It might take a while for the reader to absorb it all, but it works, right down to the disturbing and salient portrayal of the Native Americans at the bottom rung of the cartoon's visual hierarchy.

A "Youth Media Challenge" cartoon titled "The Hierarchy of Oppression" showing a white Trump supporter sitting atop minorities in various states of oppression. At the bottom of the pyramid are dead Native Americans.

Social media and mental health

Jaidene M. created one of my absolute favorite cartoons among all the submissions.

The simplicity and beauty of this drawing — particularly the wilting flower — is incredibly moving.

A "Youth Media Challenge" cartoon showing a sun labeled "positivity" that is obscured by a cloud labeled "hate" that rains down "social media" on a wilting flower labeled "mental health."

One of the challenges a cartoonist always faces is how to clearly convey what the different elements in an illustration represent.

Labeling is one of the simplest ways to do this, but is there another way to show rather than tell what this cartoon is about?

Maybe the clouds can look hateful and mean rather than being labeled "hate."

Conspiracy storm

Jasper S. has drawn one of the most traditional "political cartoons" among this collection.

A "Youth Media Challenge" cartoon titled "The Conspiracy Storm" that shows a tornado heading for the White House labeled "Democracy." The tornado includes conspiracy terms like "fake news," "government control" and "it's a cover."

That tornado definitely looks like trouble.

Remember, you can let your labels and lettering show emotion and movement, too. If I were letters in that storm, I might be a little skewed or curved.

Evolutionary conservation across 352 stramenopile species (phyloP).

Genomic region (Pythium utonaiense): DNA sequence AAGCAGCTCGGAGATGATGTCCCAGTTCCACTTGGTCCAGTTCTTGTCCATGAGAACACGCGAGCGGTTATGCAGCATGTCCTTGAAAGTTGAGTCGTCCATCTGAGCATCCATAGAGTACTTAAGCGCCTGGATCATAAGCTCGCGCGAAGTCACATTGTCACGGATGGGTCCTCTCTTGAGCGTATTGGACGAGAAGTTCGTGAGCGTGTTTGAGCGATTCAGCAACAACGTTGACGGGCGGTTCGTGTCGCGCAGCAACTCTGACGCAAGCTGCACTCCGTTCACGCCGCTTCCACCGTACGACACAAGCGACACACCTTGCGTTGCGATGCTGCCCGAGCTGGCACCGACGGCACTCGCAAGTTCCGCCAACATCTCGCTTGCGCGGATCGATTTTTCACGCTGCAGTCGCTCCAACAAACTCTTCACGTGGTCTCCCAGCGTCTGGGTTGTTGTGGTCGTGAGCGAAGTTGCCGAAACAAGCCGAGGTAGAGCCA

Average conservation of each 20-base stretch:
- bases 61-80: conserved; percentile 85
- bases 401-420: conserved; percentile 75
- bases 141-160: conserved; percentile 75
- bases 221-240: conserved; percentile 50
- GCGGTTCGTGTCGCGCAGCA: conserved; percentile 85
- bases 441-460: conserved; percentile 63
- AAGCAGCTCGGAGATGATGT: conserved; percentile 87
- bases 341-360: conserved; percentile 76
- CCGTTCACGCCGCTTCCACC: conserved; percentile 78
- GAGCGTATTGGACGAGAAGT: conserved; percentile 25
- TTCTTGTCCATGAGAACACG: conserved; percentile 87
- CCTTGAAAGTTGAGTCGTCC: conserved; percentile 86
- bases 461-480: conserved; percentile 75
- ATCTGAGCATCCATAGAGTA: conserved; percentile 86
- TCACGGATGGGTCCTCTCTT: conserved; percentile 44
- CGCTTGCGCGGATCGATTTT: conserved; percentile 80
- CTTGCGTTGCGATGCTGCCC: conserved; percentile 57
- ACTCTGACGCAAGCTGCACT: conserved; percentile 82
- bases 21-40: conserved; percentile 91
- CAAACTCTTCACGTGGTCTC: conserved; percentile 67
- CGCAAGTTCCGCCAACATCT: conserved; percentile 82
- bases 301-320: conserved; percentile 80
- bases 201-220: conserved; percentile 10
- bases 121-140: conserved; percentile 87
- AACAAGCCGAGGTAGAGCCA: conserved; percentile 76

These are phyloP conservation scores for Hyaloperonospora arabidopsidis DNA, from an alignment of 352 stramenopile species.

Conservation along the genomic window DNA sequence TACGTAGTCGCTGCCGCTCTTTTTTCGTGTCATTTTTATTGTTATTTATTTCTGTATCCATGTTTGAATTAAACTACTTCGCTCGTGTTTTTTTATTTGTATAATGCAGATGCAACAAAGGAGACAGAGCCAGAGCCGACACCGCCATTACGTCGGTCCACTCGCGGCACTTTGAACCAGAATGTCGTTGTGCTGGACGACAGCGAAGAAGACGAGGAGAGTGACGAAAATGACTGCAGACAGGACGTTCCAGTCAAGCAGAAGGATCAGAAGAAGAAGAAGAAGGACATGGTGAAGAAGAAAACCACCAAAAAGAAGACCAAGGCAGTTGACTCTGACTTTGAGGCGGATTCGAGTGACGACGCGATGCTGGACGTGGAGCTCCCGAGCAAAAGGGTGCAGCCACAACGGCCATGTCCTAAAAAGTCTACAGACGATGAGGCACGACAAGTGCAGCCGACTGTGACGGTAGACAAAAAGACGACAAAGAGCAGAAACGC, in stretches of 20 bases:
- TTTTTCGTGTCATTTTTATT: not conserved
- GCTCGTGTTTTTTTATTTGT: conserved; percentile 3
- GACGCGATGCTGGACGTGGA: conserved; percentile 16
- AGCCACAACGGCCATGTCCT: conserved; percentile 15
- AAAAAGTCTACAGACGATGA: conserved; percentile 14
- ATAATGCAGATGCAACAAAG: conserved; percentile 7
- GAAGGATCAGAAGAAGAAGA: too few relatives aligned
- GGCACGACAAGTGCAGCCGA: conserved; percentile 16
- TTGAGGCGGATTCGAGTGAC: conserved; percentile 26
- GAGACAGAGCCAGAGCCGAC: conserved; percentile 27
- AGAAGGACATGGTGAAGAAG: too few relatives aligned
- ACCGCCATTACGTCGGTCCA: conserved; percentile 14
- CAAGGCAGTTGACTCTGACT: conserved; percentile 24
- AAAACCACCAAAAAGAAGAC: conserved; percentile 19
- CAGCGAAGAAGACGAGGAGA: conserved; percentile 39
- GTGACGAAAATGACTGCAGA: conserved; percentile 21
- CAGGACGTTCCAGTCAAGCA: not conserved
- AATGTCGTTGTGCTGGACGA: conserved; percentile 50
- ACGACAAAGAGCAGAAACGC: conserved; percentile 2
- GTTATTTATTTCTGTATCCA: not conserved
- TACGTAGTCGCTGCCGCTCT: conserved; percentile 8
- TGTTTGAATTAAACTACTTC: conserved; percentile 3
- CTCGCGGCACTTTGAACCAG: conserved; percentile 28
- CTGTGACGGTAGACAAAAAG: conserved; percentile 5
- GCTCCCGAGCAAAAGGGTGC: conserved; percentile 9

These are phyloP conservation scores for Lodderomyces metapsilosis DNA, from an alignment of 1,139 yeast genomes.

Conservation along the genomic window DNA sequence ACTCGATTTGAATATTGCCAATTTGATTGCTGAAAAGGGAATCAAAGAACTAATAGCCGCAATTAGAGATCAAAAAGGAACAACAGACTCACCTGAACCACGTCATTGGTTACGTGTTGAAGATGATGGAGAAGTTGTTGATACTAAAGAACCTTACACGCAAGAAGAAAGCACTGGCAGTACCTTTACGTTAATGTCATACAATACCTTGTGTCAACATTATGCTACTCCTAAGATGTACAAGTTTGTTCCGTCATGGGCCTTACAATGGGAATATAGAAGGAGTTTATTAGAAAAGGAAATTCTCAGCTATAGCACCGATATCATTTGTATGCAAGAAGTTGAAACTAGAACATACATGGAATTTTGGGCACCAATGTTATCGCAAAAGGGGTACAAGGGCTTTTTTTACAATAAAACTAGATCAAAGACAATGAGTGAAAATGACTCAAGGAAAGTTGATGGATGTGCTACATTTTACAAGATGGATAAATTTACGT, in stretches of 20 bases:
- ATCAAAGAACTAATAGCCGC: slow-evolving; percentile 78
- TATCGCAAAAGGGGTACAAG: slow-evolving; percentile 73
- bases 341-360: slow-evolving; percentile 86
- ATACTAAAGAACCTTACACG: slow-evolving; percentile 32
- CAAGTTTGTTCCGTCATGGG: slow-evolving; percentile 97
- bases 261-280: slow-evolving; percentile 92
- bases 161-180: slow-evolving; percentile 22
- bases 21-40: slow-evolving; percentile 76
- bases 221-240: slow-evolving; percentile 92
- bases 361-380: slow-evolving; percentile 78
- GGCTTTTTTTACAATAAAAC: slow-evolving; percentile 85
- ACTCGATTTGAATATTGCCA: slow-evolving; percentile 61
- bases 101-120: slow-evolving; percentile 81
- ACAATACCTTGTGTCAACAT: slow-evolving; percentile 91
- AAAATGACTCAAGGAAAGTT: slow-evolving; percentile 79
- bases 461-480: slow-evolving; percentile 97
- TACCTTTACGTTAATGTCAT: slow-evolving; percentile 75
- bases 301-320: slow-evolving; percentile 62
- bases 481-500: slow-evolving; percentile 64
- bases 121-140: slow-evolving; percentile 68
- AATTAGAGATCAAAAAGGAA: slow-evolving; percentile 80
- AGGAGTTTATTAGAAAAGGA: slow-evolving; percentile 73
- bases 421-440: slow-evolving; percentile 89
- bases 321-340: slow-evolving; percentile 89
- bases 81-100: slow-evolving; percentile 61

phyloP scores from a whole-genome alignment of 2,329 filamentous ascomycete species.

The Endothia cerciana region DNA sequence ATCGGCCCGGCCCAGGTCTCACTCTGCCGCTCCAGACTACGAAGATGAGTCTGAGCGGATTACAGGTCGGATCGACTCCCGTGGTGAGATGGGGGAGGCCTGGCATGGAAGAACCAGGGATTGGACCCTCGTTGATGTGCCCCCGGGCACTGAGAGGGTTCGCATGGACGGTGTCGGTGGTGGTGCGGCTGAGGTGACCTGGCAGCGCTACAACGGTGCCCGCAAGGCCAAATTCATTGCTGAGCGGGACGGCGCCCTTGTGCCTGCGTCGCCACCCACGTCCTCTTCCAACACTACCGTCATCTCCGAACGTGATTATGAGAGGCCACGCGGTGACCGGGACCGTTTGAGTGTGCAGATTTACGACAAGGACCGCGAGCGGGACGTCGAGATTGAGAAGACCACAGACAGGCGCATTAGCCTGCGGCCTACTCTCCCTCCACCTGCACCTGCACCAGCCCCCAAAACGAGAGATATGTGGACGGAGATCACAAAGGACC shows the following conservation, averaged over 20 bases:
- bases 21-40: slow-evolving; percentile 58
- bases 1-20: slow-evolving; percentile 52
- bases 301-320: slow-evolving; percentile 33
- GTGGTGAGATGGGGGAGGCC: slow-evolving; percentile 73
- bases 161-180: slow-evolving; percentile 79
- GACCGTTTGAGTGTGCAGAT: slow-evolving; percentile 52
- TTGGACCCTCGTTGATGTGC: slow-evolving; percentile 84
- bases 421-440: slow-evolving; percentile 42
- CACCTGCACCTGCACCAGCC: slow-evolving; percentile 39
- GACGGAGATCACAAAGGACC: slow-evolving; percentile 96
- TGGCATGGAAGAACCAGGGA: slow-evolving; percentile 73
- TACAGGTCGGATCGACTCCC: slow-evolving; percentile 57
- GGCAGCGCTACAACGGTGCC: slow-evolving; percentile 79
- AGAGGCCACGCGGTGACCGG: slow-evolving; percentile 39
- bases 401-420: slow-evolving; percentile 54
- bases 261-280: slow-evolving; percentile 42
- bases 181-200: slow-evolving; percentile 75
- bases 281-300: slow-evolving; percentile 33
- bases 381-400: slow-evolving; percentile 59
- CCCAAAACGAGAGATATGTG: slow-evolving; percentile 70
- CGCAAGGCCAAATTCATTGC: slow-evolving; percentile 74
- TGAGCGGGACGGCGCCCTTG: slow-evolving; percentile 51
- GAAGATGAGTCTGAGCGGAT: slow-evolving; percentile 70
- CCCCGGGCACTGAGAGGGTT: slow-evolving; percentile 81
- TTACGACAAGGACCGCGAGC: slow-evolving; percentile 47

Check out Ralph Steadman, a master illustrator who pours so much emotion into his drawings and lettering.

High gas prices

Justin C. goes after President Biden for high gas prices, and though I may not agree with the message, I really like how he uses the gambling metaphor.

A "Youth Media Challenge" cartoon that is mostly text with a caricature of Joe Biden in the center. The top reads "King Gasoline" and below says "Biden Bucks" and "$6 per gallon." The bottom reads "lose jobs."

As a side note, the fact that we can see a kitchen counter behind Justin's drawing takes me back to my earliest cartoons, which I drew on the lid of a clothes hamper.

Remember, if you love drawing cartoons, you don't need any fancy equipment or a drafting table!

Social media problems

Madison K. tackles some very difficult issues in this cartoon about social media, and is on the right track by making it a multipanel illustration.

A "Youth Media Challenge" cartoon showing a multi-panel strip that shows kids "spread rumors," "depression," "bullying" and "not getting enough sleep." A main caption at the bottom reads, "social media problems."

Sometimes a cartoon can be much more effective if you lead the audience through your thought process and what you're trying to say, which can sometimes be better accomplished through a comic book-style format.

Thank you!

Thanks so much to all of you who have submitted cartoons and participated in this challenge. We'll feature more here in the coming months.

Send along your cartoons, and most importantly, keep cartooning!